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Birmingham and Solihull Mental health NHS Foundation Trust
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Complete care for your health and wellbeing

Published: 07/03/2016

Birmingham and Solihull Mental Health NHS Foundation Trust (BSMHFT) has published a handbook, designed to raise awareness on the importance of spiritual care in the journey towards recovery and wellbeing in physical and in mental health.

The publication, ‘Handbook of Spiritual Care in Mental Illness’, was written by Dr Jo Barber, with support from Carol Wilson, Head of Spiritual Care at BSMHFT, to provide a practical guide for professionals, patients and service users on the important part that spirituality can play in supporting the delivery of healthcare. 

BSMHFT Spiritual Care services are delivered by a team who represent a wide range of faith and cultural traditions which reflects the beliefs of the population in Birmingham and Solihull. 

Carol Wilson, Head of Spiritual Care at BSMHFT, said: “Spirituality is the individual element of our lives that provides us with meaning, hope and purpose. It may involve a person’s religious, cultural or personal beliefs or relationships, but ultimately, it is what provides people with resources and strength in their lives and is unique to each person.”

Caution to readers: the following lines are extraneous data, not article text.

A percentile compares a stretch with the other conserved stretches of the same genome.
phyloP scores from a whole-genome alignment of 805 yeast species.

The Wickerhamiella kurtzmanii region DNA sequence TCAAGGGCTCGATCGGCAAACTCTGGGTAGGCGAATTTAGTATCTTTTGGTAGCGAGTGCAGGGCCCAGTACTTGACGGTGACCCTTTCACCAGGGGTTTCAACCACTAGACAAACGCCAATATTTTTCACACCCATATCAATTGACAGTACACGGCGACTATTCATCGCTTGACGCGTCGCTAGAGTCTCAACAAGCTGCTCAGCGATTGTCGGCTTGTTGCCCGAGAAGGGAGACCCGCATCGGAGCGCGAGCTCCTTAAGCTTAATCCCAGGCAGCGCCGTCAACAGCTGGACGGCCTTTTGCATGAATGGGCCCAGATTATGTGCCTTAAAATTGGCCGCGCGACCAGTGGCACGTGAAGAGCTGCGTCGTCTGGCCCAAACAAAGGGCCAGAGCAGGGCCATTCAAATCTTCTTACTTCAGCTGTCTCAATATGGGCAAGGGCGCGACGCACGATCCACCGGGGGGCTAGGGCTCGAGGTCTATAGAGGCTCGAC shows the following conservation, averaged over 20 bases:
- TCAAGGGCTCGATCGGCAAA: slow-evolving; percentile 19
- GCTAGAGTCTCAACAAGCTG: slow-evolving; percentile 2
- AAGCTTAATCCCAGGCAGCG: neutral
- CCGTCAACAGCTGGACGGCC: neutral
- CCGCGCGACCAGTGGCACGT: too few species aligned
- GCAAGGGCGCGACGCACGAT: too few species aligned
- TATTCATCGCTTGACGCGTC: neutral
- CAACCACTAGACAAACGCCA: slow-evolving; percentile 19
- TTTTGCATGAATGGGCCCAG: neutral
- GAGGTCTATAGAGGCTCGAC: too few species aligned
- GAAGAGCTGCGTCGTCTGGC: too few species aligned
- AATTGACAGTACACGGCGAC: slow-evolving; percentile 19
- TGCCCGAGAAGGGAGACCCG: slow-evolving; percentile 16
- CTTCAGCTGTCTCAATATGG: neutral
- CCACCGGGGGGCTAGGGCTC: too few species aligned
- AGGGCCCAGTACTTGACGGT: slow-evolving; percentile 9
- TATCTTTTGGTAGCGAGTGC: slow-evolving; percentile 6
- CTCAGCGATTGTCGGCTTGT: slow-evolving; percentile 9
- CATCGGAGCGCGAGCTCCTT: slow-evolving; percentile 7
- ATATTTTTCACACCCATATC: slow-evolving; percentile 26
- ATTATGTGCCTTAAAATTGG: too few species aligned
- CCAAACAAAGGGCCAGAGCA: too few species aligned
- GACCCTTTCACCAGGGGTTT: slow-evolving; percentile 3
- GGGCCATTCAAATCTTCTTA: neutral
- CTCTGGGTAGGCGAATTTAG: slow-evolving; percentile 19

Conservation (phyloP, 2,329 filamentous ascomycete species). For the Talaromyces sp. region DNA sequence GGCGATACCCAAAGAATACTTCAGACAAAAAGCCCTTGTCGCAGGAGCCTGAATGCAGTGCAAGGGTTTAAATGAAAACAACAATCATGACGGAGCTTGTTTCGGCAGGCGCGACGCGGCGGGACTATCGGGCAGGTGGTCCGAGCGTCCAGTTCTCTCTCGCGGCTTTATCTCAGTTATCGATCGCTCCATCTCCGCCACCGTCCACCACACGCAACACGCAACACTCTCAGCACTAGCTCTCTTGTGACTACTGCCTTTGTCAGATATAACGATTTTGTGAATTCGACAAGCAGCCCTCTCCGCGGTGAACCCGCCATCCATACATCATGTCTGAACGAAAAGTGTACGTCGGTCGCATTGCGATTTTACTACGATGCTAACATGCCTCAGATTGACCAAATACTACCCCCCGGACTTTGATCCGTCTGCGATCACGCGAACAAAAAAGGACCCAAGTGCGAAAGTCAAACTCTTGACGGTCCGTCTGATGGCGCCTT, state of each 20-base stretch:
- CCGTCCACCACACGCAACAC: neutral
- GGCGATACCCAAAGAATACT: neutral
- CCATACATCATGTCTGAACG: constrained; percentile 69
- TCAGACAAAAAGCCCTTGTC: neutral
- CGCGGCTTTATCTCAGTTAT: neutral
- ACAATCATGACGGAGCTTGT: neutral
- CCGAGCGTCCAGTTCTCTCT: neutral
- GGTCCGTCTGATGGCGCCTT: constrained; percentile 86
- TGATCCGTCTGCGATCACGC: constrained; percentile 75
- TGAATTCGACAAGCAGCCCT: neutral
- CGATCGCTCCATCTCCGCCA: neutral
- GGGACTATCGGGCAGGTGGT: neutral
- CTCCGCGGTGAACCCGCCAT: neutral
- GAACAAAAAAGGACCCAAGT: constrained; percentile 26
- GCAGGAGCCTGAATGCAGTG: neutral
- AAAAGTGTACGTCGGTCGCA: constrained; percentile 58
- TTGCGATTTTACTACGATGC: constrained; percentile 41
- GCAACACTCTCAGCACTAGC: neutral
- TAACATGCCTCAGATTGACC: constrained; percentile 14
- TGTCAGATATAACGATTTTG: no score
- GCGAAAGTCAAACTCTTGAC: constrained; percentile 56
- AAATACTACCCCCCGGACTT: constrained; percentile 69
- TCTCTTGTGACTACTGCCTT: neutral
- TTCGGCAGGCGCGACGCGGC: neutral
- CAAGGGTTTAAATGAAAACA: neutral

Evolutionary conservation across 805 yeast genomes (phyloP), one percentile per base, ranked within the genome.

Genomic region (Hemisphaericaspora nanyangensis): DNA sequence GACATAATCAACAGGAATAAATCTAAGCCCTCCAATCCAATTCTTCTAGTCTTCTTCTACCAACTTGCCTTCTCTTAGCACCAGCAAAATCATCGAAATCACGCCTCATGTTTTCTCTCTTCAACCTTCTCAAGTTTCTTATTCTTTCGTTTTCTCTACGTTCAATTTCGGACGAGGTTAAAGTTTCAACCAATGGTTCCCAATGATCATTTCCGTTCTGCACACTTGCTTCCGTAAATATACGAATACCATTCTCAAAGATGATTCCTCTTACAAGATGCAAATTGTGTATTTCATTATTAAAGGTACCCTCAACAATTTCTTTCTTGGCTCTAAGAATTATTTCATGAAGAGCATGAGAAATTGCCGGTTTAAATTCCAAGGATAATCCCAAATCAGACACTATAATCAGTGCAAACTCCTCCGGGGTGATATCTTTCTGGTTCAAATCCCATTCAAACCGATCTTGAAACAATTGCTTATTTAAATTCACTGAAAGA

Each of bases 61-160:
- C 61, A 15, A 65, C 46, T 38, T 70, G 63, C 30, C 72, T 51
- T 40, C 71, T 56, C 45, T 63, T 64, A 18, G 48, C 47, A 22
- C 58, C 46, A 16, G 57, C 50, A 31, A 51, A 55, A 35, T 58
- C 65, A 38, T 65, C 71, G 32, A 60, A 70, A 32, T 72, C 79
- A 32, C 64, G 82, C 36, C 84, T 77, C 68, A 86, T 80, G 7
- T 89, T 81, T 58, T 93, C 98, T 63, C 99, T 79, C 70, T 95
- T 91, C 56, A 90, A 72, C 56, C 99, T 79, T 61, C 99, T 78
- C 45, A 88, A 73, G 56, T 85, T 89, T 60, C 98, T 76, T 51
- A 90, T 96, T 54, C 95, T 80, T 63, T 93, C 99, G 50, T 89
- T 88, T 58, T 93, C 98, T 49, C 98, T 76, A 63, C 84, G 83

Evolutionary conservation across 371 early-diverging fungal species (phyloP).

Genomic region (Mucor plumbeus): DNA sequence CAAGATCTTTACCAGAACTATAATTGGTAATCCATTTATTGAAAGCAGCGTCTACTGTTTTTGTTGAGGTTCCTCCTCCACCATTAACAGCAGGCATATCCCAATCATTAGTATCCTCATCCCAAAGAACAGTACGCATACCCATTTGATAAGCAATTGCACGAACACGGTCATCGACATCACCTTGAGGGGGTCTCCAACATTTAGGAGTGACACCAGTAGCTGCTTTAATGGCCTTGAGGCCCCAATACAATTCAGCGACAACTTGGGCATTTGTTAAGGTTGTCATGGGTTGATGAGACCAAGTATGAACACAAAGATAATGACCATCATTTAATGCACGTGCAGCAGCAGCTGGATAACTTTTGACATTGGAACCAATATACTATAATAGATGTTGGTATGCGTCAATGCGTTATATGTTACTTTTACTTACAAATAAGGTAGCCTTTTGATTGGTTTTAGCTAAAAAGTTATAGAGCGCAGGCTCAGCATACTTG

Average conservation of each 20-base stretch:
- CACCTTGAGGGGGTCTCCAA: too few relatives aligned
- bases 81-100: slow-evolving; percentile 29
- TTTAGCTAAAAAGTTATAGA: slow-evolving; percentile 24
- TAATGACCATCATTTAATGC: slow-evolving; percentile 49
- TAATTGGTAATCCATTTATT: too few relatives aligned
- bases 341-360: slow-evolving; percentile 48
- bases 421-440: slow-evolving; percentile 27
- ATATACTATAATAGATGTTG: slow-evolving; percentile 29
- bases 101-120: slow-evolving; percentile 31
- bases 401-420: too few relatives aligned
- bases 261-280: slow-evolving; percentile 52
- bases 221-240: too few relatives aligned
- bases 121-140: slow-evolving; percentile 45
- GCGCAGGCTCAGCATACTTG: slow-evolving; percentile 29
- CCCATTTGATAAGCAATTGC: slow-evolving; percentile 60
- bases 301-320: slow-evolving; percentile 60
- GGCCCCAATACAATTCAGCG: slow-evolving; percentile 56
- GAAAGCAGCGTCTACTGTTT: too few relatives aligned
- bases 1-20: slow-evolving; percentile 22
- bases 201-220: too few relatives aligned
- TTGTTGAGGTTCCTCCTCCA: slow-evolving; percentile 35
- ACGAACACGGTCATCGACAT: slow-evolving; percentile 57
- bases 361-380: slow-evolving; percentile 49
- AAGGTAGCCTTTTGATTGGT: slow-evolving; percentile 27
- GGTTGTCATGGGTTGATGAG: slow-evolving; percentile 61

“Spirituality helps us all to live well.  When we are ill, we may need different elements of spiritual care to assist with their overall wellbeing and recovery. We are committed to providing all aspects of support with compassion, care and understanding and hope that the publication of this handbook will help to promote the importance of spirituality in healthcare.”

The Handbook is available to download, or to order in printed format, from BSMHFT’s website. The publication is also available on the Royal College of Psychiatrists’ website.

Dr Andrew Powell, Founding Chair, Spirituality and Psychiatry Special Interest Group at the Royal College of Psychiatrists, said: “Exploring spiritual care in both theory and practice, this handbook provides an up-to-date manual that deserves wide-spread readership. Exceptionally well-written, compassionate, thoughtful and humane, the pages provide a deep understanding of what it means to suffer a mental health crisis.

“The handbook carries a message of hope and encouragement that a person can be helped to find the inner resources needed to meet the challenges of life with new strength, confidence and purpose.” 

Further information and to download a copy of the Handbook of Spiritual Care in Mental illness, please visit the Trust’s website at www.bsmhft.nhs.uk or The Royal College of Psychiatrists’ website at www.rcpsych.ac.uk 


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